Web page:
Much has been written and spoken recently that the UK fitness industry needs to raise standards across the board.
However, well meaning aspirations will not translate into tangible progress until the fitness industry benefits from a more forward thinking style of leadership which can maximise the full potential of people's skills, abilities and motivations.
The problem is firmly rooted in those who purport to act as industry leaders.
My preferred definition of a leader is ‘someone who can take you further than you could ever go on your own.'
The best leaders guide us into the unknown and safely out through the other side enabling the opportunity to develop and progress.
They instil meaning into our work, gain our trust and embed the belief that we possess the capability to achieve something truly remarkable.
But here’s the rub; the most productive cultures do not have a single leader but possess leaders at all levels.
They understand that leaders and followers are not static roles.
Google has learnt that the most important dynamic which sets successful teams apart from other teams is what they term 'Psychological Safety.’*
Psychological Safety was first prescribed by the Harvard Professor, Amy Edmondson who wrote:
‘Psychological Safety is not about being nice; it’s not about letting people off easy and being comfortable. It is about the courage to be direct and holding high expectations of each other, understanding that uncertainty and risk are part of the work, as is the occasional failure.’
Too often, the true potential of a team is restricted by the fear of expressing opinions and suggestions that may run counter to the general mode of thinking of the person who assumes grand leader status.
What predominates in the fitness industry is an outmoded leadership style which either fears, or is unsure, how to tap the full cognitive potential of those who operate on the front line.
We all need a single leader at a point in time, but more importantly, is the need to mould a working environment that inspires leadership in us all to step up when the occasion requires, to transform from follower to leader and to suggest new initiatives which enable us all to progress and move forward.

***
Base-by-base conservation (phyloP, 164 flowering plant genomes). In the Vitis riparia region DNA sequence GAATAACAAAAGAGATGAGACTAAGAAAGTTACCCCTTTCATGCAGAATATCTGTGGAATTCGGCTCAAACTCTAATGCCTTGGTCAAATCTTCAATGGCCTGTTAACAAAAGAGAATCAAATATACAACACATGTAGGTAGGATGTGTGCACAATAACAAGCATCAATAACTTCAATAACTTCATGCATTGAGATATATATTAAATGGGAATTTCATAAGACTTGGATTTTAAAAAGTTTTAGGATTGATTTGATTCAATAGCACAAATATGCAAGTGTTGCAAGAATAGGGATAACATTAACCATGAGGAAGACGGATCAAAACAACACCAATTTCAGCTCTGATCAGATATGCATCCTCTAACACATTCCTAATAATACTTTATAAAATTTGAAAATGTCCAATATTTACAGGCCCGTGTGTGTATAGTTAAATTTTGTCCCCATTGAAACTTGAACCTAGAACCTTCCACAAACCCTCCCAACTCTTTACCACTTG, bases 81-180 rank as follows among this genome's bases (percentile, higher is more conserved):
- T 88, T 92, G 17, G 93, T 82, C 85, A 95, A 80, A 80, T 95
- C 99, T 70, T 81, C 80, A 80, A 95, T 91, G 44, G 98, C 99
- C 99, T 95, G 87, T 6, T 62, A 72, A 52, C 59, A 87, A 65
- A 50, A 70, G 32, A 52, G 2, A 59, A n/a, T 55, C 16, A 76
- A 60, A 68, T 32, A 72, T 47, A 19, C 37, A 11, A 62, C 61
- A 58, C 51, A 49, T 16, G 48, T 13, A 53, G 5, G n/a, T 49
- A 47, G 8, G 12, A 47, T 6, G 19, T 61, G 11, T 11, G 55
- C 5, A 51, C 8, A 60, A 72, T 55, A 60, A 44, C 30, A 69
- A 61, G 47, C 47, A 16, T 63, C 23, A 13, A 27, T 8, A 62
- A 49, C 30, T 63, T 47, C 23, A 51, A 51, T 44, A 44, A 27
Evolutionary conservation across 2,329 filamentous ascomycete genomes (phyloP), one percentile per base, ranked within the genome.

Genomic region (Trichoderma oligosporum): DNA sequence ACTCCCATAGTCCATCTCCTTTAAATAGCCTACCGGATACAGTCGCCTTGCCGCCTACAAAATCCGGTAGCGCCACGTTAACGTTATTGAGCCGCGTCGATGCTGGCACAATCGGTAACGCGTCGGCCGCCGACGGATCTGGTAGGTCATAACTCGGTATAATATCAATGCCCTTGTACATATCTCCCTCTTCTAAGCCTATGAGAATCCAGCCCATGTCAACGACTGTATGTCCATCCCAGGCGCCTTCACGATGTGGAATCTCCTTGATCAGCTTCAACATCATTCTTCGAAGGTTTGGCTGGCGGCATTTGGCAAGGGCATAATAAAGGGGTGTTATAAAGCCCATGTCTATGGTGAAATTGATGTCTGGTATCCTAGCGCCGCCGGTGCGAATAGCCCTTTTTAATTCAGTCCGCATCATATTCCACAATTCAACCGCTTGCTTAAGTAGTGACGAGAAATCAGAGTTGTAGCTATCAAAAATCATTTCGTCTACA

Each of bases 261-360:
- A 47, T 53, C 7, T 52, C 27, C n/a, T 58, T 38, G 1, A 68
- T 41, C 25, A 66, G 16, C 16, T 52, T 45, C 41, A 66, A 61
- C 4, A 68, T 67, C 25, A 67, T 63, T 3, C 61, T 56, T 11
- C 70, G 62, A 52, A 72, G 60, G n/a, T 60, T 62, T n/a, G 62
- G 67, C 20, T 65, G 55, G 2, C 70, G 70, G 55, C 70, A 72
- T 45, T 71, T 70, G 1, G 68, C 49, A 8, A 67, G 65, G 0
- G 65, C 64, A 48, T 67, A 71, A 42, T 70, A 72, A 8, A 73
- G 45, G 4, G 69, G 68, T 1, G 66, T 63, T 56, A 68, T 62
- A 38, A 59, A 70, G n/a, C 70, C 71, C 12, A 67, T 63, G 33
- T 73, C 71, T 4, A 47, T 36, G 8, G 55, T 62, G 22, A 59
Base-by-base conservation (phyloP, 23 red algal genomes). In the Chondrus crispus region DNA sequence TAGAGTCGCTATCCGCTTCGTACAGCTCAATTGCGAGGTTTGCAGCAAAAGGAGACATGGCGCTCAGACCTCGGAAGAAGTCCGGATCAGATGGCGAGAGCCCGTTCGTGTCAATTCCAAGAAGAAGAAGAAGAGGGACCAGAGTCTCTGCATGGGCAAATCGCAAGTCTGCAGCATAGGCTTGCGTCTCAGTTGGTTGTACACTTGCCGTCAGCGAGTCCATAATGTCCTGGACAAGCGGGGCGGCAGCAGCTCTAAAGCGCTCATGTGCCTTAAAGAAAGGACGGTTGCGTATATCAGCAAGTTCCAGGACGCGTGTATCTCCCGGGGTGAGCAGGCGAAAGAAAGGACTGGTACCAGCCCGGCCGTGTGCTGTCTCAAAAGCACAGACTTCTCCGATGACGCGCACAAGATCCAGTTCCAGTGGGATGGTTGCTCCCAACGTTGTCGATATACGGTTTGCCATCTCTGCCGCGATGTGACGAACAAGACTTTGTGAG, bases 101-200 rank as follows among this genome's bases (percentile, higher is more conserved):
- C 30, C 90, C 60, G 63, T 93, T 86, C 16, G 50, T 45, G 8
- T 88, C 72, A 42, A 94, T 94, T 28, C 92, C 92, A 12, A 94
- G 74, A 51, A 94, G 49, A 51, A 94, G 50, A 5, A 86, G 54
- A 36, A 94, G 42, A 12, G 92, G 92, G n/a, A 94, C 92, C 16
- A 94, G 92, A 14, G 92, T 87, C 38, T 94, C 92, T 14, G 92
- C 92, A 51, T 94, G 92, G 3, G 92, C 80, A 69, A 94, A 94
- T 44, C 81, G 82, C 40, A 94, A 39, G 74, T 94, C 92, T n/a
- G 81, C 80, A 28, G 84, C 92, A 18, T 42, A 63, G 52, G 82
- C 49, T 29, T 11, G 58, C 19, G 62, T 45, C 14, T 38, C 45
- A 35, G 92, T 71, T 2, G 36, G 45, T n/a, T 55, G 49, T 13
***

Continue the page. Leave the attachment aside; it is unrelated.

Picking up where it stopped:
As Google has discovered 'you cannot think yourself into a new way of acting.' You only really learn by doing, experimenting and yes, occasionally failing – which often becomes an enriched learning experience!
Unfortunately, the fitness industry is mired in an outmoded style of leadership which favours hierarchy and command and control resulting in an uninspired workforce where the most talented chose to leave the industry for a less backward thinking working environment.
How often do we witness a gym reception inhabited by a non-welcoming culture or a gym floor characterised by personal trainers who are lacking in direction or indeed, gym operators whose commercial inertia fails to introduce innovative mechanisms to open their doors to new members?
Until we see a new breed of leader who can capitalise fully upon the full talents of people and adopt a more inclusive leadership style then we will be forced to witness the repetition of the status quo and remain with the appalling statistic that a mere 12% of the UK population participates in any gym activity whatsoever.
*Google’s5 key team dynamics:
1. Psychological safety
3. Structured & Clarity
4. Meaning of Work
5. Impact of Work